Great chess players think many moves ahead, always anticipating their opponent’s response to their moves. The same can probably be said for great thinkers in any field. For the people who try to play their game without thinking at least a few steps ahead, and without anticipating the reactions to their actions, their world seems to always be filled with unintended consequences. Today, it seems that we Americans are suffering from a rather large dose of these unintended consequences, and they are showing up in many different places.
Most are well aware of the historically large cash horde that American multinational companies are holding overseas so as to avoid paying U.S. corporate income taxes on their overseas profits. This is a very natural and logical response to the fact that the U.S. corporate income tax rate is among the highest, if not the highest, of all the developed nations. So, as a result, we Americans not only don’t get the benefit of these tax dollars to help balance our nation’s budget with, but we also do not get the economic stimulus benefit that repatriating that capital would inevitably bring.
Another area that is quite troublesome is that of college loans. Many are now whispering that the student loan arena might be America’s next “subprime-like” crisis. How did this happen? Well, like most of these sorts of situations the origins were likely very well intended, but poorly thought through. Given a societal desire to grant broader access to a college education, the government provided easier access to credit. This only emboldened U.S. universities to raise their tuition with complete impunity. U.S. college tuition is up more than 200% since 1982, after accounting for inflation. Now, having to burden the insane costs of college, many graduates are faced with a lifetime debt hanging like a giant weight on their shoulders even as the job market continues to disappoint their hopes and dreams. It should come as no surprise that the government would now feel compelled to offer relief in the form of debt forgiveness programs, the most popular of which limits payments to 10% of a student’s “discretionary income” (which means that amount that exceeds 150% of the income level considered to be the poverty level) and forgives all debt after 10 years of payments. Unsurprisingly, enrollment has surged in this plan, and now stands at 1.3 million Americans owing $72 billion. As this debt forgiveness program grows, it is not hard to imagine a further lack of discipline in the growth of college tuition and ballooning indebtedness, with the outcome being a large social cost. Free or subsidized education is an interesting concept worthy of consideration, and has been hugely rewarding in the Scandinavian countries. However, this back door approach, if it is that, is highly inefficient.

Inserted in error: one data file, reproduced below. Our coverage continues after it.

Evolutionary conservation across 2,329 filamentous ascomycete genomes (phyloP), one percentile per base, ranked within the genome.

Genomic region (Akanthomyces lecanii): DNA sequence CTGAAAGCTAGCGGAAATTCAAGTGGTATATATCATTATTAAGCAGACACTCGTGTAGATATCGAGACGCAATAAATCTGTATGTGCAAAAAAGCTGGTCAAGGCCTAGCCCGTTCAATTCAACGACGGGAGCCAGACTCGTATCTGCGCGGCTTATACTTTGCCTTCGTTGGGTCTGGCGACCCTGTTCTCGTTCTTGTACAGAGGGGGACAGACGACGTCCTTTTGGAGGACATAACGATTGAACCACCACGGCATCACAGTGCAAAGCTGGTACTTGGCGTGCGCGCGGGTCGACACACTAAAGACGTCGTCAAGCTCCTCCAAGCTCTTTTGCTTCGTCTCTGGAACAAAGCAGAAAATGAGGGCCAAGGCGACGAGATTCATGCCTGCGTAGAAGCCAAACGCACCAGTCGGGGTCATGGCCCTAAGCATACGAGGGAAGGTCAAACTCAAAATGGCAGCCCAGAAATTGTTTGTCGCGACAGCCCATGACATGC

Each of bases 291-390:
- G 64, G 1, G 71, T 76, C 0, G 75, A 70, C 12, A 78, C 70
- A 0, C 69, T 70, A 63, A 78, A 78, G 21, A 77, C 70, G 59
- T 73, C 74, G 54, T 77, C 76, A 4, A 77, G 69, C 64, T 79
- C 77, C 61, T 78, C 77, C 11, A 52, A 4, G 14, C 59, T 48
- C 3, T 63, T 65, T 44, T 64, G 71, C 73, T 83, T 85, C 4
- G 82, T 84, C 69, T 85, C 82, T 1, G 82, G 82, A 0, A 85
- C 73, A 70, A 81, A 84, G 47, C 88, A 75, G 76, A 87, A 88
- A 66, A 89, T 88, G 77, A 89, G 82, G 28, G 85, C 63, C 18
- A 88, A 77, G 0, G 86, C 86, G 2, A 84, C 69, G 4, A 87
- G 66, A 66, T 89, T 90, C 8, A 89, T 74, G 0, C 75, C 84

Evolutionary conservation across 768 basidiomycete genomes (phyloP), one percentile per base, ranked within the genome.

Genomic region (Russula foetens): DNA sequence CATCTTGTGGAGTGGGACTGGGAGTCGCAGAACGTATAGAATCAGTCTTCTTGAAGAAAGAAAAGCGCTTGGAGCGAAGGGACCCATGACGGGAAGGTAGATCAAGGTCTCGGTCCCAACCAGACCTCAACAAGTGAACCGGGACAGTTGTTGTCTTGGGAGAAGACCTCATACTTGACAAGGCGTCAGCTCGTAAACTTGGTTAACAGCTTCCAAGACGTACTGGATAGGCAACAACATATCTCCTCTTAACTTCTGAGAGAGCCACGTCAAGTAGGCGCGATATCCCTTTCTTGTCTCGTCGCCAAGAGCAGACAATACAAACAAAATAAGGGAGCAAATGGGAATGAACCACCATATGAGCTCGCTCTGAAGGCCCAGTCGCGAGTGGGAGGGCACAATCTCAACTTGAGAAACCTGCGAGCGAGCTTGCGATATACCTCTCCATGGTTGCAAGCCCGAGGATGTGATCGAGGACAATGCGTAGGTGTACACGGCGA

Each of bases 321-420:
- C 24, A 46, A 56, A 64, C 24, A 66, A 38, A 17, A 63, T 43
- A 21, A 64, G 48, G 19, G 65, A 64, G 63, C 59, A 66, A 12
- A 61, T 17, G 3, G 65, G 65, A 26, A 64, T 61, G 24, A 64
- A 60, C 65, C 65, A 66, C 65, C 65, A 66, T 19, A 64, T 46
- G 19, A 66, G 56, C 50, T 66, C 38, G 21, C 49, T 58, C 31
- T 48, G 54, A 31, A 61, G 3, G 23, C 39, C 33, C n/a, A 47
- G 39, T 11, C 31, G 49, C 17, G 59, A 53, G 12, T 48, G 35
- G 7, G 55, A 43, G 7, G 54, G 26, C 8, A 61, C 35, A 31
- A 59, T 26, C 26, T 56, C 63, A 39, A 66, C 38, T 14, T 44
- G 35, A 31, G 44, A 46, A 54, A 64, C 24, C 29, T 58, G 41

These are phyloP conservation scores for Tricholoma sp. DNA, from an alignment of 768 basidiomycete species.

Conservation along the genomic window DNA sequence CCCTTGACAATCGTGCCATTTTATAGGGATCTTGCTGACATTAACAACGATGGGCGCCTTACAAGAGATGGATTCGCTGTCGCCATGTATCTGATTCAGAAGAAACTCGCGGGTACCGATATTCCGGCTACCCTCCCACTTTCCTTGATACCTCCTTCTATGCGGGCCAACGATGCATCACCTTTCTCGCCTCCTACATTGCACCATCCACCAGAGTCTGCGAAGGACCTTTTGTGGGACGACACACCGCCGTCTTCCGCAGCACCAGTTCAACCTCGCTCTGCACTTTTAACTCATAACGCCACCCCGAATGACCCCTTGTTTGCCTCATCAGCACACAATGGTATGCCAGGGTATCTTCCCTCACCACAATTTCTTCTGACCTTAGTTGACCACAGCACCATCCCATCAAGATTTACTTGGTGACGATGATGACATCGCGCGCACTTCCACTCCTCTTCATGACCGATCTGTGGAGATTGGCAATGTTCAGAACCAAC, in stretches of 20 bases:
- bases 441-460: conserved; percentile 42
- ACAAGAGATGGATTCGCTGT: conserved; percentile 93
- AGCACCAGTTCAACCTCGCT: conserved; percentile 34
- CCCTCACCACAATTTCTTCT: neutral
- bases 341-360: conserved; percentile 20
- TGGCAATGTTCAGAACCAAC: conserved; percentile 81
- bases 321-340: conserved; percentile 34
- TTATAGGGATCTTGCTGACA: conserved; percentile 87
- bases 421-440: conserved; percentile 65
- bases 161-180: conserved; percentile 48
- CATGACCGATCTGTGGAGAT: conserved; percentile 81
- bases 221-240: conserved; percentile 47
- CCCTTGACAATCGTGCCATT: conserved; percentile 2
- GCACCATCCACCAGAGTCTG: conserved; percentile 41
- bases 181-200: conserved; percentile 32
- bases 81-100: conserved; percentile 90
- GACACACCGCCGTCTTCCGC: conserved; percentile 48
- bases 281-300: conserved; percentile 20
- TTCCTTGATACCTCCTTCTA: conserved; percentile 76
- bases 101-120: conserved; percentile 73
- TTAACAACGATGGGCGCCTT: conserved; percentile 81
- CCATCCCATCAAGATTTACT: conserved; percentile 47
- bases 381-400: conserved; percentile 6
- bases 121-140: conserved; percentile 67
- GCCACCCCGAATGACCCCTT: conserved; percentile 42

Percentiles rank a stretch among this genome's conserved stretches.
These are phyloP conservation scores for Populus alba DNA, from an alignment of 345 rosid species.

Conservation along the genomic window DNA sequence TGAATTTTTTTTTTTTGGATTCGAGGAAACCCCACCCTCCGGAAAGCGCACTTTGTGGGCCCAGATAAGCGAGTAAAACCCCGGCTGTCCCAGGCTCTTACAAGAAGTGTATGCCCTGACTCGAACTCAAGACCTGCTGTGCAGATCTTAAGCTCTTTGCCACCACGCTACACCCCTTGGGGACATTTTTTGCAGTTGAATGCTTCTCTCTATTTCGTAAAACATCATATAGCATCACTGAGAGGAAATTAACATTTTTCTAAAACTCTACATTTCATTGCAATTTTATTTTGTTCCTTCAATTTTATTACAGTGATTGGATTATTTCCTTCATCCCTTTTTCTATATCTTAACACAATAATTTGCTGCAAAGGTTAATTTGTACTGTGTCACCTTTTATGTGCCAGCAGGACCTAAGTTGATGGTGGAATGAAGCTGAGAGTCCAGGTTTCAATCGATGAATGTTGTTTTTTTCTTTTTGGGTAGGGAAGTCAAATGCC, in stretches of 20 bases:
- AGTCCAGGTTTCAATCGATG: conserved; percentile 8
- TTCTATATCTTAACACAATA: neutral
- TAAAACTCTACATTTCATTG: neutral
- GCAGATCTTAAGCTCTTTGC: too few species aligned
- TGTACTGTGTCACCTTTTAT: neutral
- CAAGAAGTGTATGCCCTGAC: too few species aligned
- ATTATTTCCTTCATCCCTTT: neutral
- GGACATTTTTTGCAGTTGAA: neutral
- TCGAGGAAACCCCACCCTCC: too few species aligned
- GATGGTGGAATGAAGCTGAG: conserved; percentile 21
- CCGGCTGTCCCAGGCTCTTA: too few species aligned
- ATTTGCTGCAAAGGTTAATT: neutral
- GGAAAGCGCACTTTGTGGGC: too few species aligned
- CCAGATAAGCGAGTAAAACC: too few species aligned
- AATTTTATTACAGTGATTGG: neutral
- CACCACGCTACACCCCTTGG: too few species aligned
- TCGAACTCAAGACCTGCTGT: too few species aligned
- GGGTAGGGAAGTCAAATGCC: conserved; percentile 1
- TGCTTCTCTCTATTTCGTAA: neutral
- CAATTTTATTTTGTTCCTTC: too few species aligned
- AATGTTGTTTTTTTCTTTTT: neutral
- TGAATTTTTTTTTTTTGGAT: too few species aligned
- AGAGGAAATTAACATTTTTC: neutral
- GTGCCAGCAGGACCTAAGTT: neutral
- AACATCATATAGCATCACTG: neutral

Finally, when one thinks of the true folly of unintended consequences today one cannot ignore that famous “Russian Reset” button that our President and former Secretary of State pressed with such pride and enthusiasm only a few years ago. As they say in some parts of our land…”’Nuff said.”